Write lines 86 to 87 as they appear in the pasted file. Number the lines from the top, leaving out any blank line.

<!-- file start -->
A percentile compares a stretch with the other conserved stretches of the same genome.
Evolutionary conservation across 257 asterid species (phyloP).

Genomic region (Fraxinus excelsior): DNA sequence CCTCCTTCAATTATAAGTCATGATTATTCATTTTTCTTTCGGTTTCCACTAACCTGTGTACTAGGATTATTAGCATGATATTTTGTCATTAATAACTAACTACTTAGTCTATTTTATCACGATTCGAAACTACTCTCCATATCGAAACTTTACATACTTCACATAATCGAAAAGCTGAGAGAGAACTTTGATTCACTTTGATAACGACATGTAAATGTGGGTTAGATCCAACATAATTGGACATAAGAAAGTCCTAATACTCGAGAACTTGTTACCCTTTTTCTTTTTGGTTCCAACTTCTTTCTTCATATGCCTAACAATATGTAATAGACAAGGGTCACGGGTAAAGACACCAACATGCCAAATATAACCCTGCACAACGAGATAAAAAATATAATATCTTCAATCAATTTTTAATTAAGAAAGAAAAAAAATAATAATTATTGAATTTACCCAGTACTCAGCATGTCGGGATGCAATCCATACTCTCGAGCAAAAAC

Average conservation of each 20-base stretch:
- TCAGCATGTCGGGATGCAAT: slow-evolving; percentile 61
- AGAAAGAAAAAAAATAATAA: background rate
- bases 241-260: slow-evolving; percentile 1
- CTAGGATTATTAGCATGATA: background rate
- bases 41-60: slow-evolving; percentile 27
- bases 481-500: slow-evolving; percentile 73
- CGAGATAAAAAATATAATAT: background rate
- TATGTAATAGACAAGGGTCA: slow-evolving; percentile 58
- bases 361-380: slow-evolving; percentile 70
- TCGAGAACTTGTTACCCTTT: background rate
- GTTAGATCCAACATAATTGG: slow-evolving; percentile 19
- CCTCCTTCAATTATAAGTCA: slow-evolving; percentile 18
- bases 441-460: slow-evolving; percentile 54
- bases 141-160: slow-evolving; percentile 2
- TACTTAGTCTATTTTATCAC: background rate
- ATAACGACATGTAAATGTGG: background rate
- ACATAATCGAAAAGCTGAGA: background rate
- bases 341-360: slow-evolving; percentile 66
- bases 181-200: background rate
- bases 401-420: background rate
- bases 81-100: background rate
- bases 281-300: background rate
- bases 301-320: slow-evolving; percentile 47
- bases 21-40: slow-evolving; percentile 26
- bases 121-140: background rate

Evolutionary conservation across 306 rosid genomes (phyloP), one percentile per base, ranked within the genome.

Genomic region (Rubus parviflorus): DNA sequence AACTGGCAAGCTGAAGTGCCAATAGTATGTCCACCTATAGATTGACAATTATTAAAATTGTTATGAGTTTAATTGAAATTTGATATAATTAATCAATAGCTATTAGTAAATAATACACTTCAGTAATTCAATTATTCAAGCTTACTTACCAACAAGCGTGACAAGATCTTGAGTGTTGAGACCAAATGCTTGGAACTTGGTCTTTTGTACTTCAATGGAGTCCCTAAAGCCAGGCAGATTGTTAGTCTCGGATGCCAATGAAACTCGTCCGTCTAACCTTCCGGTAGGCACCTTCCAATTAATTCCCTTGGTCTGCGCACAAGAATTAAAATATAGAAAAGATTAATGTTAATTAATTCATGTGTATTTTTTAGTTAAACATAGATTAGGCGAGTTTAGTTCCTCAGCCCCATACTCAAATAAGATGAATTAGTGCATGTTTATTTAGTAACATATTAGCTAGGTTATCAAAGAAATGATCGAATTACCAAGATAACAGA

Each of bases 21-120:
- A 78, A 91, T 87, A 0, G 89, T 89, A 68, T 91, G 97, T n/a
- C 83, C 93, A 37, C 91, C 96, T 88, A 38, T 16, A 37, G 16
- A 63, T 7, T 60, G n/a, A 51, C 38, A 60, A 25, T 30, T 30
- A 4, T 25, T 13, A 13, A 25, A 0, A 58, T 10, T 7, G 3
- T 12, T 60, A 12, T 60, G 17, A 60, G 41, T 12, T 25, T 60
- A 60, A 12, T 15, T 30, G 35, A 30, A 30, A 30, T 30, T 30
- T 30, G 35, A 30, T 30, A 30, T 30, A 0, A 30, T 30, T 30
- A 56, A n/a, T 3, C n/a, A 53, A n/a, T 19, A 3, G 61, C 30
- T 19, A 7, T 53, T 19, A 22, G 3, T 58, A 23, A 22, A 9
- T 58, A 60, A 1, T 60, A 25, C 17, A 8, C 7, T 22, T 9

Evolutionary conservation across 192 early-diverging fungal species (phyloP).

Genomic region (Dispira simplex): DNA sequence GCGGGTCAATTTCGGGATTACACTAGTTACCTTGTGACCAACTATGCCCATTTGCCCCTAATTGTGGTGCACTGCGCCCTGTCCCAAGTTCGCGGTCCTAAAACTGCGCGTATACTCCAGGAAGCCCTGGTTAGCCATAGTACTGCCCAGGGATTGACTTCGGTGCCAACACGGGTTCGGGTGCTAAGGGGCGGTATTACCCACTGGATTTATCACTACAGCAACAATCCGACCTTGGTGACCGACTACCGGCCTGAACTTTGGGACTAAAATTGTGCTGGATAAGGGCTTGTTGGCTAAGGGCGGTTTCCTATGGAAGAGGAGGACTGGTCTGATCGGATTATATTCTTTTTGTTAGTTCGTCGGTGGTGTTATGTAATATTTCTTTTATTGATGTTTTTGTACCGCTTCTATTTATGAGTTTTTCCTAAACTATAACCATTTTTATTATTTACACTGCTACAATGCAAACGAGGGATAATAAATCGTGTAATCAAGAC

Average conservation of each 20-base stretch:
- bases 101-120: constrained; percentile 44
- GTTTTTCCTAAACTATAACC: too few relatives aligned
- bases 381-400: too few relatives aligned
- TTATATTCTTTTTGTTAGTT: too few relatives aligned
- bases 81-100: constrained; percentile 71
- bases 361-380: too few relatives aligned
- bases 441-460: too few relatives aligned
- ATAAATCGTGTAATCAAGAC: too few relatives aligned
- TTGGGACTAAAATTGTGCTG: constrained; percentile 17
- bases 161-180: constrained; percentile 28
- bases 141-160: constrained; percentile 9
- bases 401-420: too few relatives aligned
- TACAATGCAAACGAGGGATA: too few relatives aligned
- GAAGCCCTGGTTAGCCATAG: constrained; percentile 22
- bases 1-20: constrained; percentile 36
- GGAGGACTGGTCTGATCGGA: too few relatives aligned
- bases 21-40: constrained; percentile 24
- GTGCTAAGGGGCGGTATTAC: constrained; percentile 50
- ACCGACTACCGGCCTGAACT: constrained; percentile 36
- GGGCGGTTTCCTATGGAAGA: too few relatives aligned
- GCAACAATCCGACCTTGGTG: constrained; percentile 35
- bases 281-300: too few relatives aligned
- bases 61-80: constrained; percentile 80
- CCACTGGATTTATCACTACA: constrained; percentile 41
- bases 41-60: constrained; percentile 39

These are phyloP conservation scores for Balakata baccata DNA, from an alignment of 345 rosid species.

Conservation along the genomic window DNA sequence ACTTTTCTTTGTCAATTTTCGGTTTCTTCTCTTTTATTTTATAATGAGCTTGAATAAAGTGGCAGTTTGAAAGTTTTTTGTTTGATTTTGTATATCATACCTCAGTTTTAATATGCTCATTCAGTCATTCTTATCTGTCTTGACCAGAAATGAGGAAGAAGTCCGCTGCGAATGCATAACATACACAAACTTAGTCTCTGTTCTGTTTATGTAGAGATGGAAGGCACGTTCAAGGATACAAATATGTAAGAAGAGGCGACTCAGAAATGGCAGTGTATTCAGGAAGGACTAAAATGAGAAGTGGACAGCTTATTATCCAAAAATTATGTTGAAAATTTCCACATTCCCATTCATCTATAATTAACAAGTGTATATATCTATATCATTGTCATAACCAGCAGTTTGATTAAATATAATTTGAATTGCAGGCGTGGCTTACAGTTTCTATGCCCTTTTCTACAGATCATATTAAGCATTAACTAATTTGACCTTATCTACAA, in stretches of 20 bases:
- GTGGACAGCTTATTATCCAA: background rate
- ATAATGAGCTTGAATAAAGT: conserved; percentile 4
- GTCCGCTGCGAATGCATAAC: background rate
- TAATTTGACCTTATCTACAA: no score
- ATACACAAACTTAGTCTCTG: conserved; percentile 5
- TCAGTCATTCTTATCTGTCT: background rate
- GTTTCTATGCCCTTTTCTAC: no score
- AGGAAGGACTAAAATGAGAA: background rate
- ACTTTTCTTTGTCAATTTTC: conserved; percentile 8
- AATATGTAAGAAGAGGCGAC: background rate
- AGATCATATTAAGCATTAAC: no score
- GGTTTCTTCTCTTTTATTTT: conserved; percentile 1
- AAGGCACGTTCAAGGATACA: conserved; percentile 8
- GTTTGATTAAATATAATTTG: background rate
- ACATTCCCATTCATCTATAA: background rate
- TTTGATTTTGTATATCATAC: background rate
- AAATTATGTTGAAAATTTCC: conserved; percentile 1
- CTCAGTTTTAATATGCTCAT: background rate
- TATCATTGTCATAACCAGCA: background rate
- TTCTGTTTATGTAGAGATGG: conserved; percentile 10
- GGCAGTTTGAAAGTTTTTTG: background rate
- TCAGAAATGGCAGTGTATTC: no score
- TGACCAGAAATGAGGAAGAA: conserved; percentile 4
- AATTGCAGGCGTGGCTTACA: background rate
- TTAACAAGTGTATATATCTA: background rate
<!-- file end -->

- GTTTGATTAAATATAATTTG: background rate
- ACATTCCCATTCATCTATAA: background rate